Partisan divisions are seen in perceptions of the threat to humanity posed by climate change. Half of Democrats (50%) are most concerned about the threat to humanity posed by climate change compared to only 9 percent of Republicans, a 41-percentage point difference. On the other hand, 50 percent of Republicans are most concerned about the threat of nuclear war to humanity versus 27 percent of Democrats. Like Republicans, Independents are more concerned by the threat of nuclear war (36%) than climate change (29%).
Americans Look to the United States to Lead the Global Effort against Climate Change
Five in 10 (50%) Americans feel it is very important for the United States to be a world leader in combating climate change, while 24 percent feel it is either not very important or not important at all. Republicans are far less likely to view climate change as a very important issue for the United States to lead on (18%), compared to eight in 10 Democrats (79%) and half of independents (50%).
By contrast, Republicans are more likely to say it is very important for the United States to be a world leader in military strength (82%), economic strength (77%), and manufacturing (62%). Ultimately, Republicans consider combatting climate change to be the least important space for the United States to lead in, while Democrats see it as the most important priority for US leadership (see appendix).
All the while, most Americans (55%) say US leaders aren’t giving the issue of climate change enough attention. Democrats are the most likely to say so (83%), and a majority of Independents agree (56%). On the other hand, Republicans are the most likely to say US leaders are giving the issue of climate change too much attention or about the right amount (58% and 20%, respectively).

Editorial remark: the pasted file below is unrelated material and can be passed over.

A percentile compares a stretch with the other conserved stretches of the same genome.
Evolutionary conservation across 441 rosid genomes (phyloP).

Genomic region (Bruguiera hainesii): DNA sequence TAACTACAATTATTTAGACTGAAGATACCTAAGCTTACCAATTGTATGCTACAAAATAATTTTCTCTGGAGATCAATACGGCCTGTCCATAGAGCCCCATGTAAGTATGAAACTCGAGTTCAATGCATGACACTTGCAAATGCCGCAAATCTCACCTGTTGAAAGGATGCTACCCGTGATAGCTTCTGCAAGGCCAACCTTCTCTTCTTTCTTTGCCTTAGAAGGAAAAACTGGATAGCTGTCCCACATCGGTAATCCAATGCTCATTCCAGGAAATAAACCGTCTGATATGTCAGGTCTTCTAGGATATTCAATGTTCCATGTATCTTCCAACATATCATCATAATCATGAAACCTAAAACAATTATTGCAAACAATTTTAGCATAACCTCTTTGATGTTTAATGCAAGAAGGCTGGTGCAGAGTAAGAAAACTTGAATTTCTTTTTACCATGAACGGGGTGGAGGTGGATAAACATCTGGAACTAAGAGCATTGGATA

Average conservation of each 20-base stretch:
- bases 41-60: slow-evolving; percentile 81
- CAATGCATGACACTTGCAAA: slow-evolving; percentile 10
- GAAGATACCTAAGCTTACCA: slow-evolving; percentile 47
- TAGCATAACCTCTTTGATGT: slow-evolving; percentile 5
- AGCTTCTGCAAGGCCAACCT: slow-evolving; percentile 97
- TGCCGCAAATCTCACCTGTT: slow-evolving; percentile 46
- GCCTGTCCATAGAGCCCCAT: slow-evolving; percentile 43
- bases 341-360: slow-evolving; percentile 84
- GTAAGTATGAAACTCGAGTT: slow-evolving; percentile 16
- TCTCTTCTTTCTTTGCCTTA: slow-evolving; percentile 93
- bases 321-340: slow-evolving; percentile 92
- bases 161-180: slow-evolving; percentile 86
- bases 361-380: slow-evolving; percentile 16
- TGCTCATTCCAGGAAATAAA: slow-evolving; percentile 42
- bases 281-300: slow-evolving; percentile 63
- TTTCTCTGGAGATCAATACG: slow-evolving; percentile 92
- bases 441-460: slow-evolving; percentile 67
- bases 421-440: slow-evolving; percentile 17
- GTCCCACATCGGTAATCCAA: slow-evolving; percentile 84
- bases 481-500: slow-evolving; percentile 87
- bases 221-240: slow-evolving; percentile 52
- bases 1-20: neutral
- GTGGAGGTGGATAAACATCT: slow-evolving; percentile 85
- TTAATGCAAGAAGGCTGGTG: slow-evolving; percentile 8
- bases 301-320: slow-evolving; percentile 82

Strong Support for Climate Mitigation Measures, Though Lower among Republicans
Most Americans see climate change as a critical threat to the interests of the United States and feel it is important for the United States to be a world leader in combating climate change. Accordingly, majorities of Americans favor policies that might reduce the effects of global climate change and prevent further environmental degradation. When asked if they would favor or oppose various proposals to reduce the effects of global climate change, Americans strongly favored making businesses modify their operations to be more environmentally sound (70%). This includes paying for recycling (69%), as well as requiring businesses to only produce recyclable packaging (68%) and seal methane gas leaks from oil wells (82%).
However, it is important to note that the question phrasing did not explicitly mention the higher costs to consumers that may be associated with more environmentally friendly business practices. It is possible that if tradeoffs were mentioned in the question phrasing, support for the measures among Americans could be lower.
Other surveys have also highlighted how the phrase “climate change” can be polarizing and, as such, impact the opinions of respondents on environmental policies. To test this hypothesis, we asked two versions of this question and randomly assigned half of the survey sample to each.
When the question replaced the phrase “climate change” with “environmental degradation,” nearly all Americans favored the adoption of these business practices, and few differences in responses were noted.
While minor, the greatest differences across question wordings are found among Republicans, who are more likely to favor the policies if they were to reduce further “environmental degradation” rather than combat global “climate change.” For example, “to reduce the effects of climate change,” 68 percent of Republicans favor requiring fossil fuel industries to seal methane gas leaks versus 74 percent who favor this policy “to prevent further environmental degradation.”